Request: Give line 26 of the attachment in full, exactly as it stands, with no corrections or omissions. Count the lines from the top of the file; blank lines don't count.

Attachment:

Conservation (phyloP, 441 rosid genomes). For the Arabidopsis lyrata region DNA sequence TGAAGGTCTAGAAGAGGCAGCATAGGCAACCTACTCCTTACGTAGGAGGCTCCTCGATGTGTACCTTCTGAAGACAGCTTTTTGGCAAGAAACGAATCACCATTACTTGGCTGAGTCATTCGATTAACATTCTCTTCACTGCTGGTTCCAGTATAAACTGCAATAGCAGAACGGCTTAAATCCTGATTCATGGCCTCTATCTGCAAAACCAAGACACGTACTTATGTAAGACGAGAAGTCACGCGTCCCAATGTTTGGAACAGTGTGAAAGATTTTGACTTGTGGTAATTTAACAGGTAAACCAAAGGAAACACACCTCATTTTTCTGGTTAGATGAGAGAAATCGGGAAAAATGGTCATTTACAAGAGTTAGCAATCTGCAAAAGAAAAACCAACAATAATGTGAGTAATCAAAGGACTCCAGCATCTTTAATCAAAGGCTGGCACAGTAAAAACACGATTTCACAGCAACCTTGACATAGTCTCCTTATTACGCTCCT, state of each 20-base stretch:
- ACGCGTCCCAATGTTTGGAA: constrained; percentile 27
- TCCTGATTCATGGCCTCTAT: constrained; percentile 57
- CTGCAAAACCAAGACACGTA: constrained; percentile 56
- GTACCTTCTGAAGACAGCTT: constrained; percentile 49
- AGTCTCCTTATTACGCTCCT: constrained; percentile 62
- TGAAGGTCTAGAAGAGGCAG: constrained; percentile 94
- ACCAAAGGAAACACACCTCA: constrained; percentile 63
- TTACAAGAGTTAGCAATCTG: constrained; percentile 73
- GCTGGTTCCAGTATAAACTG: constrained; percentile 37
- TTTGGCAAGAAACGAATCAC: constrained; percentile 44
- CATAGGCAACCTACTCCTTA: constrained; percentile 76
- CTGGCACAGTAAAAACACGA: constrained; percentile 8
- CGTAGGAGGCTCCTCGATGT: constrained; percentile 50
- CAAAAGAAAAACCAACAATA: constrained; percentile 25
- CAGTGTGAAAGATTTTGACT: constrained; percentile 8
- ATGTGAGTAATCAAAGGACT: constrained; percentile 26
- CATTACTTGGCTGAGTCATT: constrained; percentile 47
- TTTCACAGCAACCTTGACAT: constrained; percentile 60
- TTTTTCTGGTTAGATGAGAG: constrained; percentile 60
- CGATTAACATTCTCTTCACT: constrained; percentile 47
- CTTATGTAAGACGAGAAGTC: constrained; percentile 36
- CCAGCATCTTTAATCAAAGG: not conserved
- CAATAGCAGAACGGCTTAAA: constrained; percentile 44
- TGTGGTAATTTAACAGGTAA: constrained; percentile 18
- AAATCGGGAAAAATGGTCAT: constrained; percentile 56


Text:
- AAATCGGGAAAAATGGTCAT: constrained; percentile 56